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    Published on: November 20, 2013

    by Kevin Coupe

    I love advertising that seems to be aware of the outside world, of popular culture.

    Take, for example, this ad from Foot Locker, carrying the theme of the company's "Week of Greatness" promotion, in which Kyrie Irving of the Cleveland Cavaliers talks about how the promotion makes him feel like "all is right with the world."

    All I can say is this. Any ad that brings together Mike Tyson and Evander Holyfield - two aging warriors who today seem far more mellow than when they were in the ring - has a certain amount of savvy. (The fact that Tyson is enjoying a kind of cultural resurgence - his one-man show, "Mike Tyson: Undisputed Truth," currently is on HBO - is gravy.)

    Good ad. Funny. And in its own way, an Eye-Opener.

    KC's View:

    Published on: November 20, 2013

    Wired reports that Costco "is joining the Google Shopping Express same-day delivery service. It’s the highest-profile new partnership for the program since Shopping Express came out of private testing and became available to the San Francisco Bay Area public in September."

    The reason for the Google-Costco partnership. As Wired puts it, the rationale can be summed up in one word: Amazon.

    Here's how Wired frames the analysis:

    "The online retail king chips away at Google in so many markets, whether it’s cloud computing, tablet hardware, or — most significantly — online advertising. Amazon is often the first place people go online to search for products, reducing the need for Google’s ad-laden search engine. One way to fight back is to encroach on Amazon’s primary source of revenue: retail.

    "To succeed, Google doesn’t have to overtake Amazon as the dominant online retailer. It only has to muddy perceptions enough that Amazon loses its singular status as the default destination for online shopping. If consumers start associating Google more closely with buying things online, more people will start their product searchers there. And it’s those searches that fill out Google’s bottom line."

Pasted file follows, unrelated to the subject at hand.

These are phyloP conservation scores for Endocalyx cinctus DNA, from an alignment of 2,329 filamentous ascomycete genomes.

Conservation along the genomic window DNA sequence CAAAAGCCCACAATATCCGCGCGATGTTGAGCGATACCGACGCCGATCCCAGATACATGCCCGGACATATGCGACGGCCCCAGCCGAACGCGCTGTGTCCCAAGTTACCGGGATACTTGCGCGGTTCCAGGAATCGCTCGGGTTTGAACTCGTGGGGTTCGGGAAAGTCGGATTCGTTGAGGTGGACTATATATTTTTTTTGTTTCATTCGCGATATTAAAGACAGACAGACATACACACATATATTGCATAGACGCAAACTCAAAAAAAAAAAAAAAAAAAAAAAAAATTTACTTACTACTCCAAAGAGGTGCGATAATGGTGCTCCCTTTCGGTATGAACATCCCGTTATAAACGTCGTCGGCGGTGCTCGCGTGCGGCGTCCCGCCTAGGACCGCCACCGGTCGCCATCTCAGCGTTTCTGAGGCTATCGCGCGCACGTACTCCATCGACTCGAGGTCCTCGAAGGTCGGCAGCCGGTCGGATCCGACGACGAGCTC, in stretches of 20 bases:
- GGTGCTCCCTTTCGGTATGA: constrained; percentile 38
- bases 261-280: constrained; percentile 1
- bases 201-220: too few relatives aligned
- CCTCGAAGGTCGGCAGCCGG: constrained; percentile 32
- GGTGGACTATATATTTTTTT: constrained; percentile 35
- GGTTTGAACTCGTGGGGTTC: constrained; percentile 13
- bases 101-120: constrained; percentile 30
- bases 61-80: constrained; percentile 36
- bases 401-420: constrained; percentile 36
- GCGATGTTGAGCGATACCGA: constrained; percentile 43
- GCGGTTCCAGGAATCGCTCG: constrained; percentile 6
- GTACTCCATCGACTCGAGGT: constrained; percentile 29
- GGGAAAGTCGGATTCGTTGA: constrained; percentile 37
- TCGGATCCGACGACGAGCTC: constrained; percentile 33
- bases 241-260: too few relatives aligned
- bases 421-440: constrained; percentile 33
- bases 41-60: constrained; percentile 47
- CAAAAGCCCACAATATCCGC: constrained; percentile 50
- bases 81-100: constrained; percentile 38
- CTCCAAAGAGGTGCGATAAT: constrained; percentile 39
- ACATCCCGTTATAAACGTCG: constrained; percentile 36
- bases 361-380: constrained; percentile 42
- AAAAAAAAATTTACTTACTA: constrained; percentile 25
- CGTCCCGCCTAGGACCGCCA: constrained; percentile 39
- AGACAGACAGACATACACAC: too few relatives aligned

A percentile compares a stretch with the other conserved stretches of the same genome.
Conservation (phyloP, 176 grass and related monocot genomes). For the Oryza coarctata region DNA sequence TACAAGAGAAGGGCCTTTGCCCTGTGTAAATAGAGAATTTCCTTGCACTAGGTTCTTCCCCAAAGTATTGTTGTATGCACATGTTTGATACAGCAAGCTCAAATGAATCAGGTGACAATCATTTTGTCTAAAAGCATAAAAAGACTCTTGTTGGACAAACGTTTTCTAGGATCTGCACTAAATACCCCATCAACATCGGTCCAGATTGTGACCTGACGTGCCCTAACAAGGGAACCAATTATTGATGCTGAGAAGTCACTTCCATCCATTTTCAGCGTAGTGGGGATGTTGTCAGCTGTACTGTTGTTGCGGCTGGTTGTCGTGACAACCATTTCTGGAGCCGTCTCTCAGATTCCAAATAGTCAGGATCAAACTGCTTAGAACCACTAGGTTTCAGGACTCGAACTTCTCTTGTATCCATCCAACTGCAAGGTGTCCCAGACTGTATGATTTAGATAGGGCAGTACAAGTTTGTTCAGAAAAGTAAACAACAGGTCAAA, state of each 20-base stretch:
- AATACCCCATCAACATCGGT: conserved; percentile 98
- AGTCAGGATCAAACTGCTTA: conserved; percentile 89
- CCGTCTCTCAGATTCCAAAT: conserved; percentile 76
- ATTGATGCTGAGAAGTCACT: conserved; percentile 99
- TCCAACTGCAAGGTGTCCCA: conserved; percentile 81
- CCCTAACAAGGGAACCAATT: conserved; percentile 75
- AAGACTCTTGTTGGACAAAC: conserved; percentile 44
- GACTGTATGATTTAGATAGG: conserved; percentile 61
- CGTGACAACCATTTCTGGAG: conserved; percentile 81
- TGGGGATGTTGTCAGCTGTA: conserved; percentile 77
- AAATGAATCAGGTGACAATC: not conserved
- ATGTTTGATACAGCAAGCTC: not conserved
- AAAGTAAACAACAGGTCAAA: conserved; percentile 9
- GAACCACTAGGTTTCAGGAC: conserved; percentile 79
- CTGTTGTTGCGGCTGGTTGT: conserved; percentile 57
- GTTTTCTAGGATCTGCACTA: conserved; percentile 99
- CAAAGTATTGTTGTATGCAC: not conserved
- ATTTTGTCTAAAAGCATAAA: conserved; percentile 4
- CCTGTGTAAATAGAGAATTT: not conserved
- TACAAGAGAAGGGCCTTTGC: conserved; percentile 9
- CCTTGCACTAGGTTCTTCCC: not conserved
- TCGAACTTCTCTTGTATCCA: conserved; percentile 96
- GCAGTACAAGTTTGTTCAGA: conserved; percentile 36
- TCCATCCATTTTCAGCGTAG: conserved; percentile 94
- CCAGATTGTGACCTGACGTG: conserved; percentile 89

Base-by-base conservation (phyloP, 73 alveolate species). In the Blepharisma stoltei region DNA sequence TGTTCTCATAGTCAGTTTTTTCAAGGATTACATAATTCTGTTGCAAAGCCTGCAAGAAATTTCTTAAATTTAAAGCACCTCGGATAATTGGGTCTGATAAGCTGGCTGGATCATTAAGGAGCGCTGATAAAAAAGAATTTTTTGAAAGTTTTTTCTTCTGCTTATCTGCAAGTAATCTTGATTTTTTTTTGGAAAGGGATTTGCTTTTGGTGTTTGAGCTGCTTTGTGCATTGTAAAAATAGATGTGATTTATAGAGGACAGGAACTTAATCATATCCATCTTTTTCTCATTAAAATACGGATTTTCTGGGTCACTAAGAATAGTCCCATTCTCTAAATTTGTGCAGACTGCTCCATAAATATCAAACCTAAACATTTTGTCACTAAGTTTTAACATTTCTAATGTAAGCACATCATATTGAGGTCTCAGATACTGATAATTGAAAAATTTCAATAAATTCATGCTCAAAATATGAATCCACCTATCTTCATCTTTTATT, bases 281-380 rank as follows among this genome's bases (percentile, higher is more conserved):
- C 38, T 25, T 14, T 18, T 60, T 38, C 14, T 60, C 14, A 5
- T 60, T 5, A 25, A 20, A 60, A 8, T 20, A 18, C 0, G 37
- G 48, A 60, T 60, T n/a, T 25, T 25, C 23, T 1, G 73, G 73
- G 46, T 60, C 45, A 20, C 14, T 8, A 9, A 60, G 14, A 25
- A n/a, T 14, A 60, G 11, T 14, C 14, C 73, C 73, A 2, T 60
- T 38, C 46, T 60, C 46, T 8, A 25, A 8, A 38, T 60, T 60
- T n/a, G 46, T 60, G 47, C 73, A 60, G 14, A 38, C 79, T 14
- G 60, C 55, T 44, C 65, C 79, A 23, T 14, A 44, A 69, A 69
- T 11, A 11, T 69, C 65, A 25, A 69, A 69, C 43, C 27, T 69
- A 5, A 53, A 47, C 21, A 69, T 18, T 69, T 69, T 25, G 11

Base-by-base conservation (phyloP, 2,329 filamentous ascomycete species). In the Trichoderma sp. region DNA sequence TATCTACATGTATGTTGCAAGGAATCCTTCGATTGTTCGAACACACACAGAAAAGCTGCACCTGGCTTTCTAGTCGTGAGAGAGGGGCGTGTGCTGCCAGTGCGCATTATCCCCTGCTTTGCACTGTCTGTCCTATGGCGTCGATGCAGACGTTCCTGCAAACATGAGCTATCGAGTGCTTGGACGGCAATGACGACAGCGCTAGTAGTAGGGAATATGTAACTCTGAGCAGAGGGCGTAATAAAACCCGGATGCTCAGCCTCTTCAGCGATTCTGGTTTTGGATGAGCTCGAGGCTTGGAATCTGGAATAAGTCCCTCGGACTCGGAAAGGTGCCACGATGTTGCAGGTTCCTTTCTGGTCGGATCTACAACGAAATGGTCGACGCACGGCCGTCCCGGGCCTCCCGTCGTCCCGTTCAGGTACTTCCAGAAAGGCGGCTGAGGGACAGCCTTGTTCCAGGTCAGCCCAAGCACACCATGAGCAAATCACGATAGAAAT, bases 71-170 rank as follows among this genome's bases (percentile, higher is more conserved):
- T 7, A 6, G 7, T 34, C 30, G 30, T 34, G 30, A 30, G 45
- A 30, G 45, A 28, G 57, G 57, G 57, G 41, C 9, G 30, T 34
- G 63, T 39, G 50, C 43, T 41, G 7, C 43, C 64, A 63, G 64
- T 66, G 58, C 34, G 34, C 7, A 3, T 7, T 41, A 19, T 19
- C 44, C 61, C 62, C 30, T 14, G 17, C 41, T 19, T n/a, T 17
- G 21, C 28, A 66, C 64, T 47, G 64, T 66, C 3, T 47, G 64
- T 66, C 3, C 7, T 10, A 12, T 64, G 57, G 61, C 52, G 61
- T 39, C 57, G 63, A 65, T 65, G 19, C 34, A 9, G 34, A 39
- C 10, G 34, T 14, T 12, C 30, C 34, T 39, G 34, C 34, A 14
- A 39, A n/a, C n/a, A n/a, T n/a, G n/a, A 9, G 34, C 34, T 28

In addition to Costco, Target also is a partner in the Google Shopping Express program, which means that Google is doing business with the nation's third and fourth largest retailers.
    KC's View:
    It isn't just Amazon that is being targeted here … it is virtually every retailer selling the same stuff that Target and Costco sell. Which is why every retailer that fits that definition has to either figure out a way to get into this game, or figure out what differential advantage it has that will keep people coming into the store on an ongoing basis. It seems to me that becoming a destination shopping experience with every passing day is becoming more of a price of doing business.

    Personally, I find this fascinating. There are things I buy from Amazon that I used to buy from Costco, but decided to switch over because it saved me the trip to the store and the inevitable lines. But an offering like this might get me to switch back. And I'm not sure what a store would have to offer me to get me to move these categories back to the bricks-and-mortar column…

    Published on: November 20, 2013

    All Things D reports that job listings from Amazon seem to suggest that the online retailer "is in the process of creating its own line of the kind of products that you’d normally find on supermarket shelves … One of the listings, for a financial analyst, mentioned the 'launch of the Private Label Business in Consumables.' In another, for a 'Senior Product Manager, Consumables Private Label,' Amazon said it is looking for the new hire to help 'launch new high quality Amazon-branded products to our global customers'."

    The story notes that Amazon is not commenting on the listings and their implications, and that it is unclear "whether Amazon will target its own brands at just one product type — say, diapers or snacks — or across all of the categories."

    Amazon has had its virtual toe in the private label waters for some time. "A few years ago," All Things D writes, "Amazon launched Pinzon, its own brand of sheets and towels. It also sells a private label called AmazonBasics, which includes products such as batteries, keyboards and USB cords. But the company hasn’t aggressively marketed the private-label brands in recent years and rarely mentions them in media appearances or on analyst calls."
    KC's View:
    Not surprised by this at all. In fact, I think I've been predicting it … simply because in categories where it makes sense, an Amazon private label offering might be compelling … especially because price transparency on the site makes comparison shopping very easy. It won't work in every category …. but if Amazon is smart about this, and really goes after the segment with lots of lowball pricing and sampling, I can see it having an impact.

    Published on: November 20, 2013